Phoebe Bridgers Wants Fans to Support Racial Justice Before Listening to Her New Album, ‘Punisher’
The indie-rock star released the album on June 18, one day before its scheduled release.
Despite her album release being scheduled for June 19, Phoebe Bridgers has spent the last couple of weeks fighting for the Black Lives Matter movement instead of promoting Punisher. Protesters worldwide have been demanding racial justice after George Floyd was murdered by police officers in Minneapolis, MN. To show solidarity with the movement, Bridgers used her online platform to share fundraisers, support Black Trans Lives, and advocate for defunding the police.
On June 18, Bridgers unexpectedly dropped her album Punisher on her social media. The release, however, had a twist: The link she provided lead to a database of organizations for fans to donate to, such as Movement for Black Lives, Stop LAPD Spying Coalition, and The Trevor Project. At the bottom of the page, fans could also click on the “I’ve Donated” button to access the album.
“I’m not pushing the record until things go back to ‘normal’ because I don’t think they should,” Bridgers wrote in the tweet. “Here it is a little early. Abolish the police. Hope you like it.”
I’m not pushing the record until things go back to “normal” because I don’t think they should. Here it is a little early. Abolish the police. Hope you like it.https://t.co/vmwERN0SOm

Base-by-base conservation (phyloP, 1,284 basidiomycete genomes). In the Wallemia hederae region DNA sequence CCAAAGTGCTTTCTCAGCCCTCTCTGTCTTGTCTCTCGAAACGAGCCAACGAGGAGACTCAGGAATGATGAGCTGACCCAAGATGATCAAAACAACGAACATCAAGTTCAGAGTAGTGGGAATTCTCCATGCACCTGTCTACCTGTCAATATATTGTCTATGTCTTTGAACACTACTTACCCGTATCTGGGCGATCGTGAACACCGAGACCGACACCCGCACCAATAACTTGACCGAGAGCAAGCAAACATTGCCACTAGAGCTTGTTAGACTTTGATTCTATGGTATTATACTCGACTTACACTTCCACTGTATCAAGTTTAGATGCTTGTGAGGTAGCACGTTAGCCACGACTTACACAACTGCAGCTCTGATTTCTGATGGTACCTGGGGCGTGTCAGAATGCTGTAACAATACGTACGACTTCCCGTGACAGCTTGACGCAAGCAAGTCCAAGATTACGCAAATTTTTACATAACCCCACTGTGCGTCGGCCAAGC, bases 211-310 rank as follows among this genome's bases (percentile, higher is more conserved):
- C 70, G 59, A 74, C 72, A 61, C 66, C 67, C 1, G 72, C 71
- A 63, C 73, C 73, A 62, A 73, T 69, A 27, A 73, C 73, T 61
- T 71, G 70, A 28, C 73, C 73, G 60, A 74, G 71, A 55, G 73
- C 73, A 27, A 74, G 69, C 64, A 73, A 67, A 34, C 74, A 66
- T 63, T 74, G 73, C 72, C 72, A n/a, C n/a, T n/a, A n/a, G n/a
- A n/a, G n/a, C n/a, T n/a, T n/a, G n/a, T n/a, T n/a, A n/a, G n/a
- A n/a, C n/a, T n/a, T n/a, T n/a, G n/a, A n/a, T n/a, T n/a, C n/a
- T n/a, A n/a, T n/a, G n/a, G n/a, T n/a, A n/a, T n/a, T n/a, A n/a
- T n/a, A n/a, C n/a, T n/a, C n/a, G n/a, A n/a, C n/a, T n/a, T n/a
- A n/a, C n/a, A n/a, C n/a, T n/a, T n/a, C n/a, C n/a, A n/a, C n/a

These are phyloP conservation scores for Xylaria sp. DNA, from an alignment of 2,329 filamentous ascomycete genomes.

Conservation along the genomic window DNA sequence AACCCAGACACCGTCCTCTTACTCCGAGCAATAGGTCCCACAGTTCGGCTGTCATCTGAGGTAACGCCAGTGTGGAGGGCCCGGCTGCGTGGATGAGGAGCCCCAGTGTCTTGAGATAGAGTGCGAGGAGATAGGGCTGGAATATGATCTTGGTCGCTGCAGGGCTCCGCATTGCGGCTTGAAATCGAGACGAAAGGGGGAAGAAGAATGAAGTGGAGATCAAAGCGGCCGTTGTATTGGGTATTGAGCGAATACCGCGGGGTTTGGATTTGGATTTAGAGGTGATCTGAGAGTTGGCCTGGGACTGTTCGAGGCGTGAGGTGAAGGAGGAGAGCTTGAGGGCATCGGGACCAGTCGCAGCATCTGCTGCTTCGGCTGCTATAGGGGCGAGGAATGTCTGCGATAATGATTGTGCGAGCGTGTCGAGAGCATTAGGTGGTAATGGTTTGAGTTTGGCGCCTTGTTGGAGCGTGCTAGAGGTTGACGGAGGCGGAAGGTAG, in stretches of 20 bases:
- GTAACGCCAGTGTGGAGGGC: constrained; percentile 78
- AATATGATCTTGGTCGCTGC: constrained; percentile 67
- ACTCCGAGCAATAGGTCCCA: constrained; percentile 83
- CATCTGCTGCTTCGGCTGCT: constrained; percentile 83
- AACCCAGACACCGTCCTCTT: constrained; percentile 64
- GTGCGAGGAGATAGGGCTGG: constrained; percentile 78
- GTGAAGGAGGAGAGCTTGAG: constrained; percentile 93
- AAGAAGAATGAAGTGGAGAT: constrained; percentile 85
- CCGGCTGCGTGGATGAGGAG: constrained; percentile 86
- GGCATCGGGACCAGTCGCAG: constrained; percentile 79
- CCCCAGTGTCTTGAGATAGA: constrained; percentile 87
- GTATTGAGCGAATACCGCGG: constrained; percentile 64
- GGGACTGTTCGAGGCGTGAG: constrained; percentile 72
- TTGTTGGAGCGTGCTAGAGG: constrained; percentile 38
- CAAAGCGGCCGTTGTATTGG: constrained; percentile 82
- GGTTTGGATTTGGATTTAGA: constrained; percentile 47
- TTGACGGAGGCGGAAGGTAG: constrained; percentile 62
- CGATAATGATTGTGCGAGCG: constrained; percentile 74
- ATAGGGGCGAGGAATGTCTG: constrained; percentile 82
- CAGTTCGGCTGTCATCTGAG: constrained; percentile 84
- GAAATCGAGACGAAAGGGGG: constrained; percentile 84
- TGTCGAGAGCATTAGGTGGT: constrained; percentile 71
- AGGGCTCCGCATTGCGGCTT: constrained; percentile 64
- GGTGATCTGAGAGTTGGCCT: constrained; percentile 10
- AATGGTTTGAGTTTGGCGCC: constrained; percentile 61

— traitor joe (@phoebe_bridgers) June 18, 2020
Released through Dead Oceans, Punisher is Bridgers’ second studio album. It features a total of 11 tracks, including the singles “Garden Song,” “Kyoto,” and “I See You.” With songs discussing inner struggles, personal fears, and loneliness, Punisher received incredibly positive reviews: It currently scores 90% on Metacritic, with some critics even calling it one of the best albums of 2020.
Still, despite a killer album, Bridgers doesn’t want to distract anyone from what really matters at the moment.
“I’m trying really hard to put it out and simultaneously not make what is happening on earth about me,” Bridgers shared in an interview with NPR. “I just hope to do what I can and direct people to the charities that I feel are important.”
Make sure to listen to Phoebe Bridgers’ Punisher, but don’t forget to support organizations that fight for racial justice while you’re at it. You can check out Bridgers’ database of places to donate to by clicking here or on the posts above.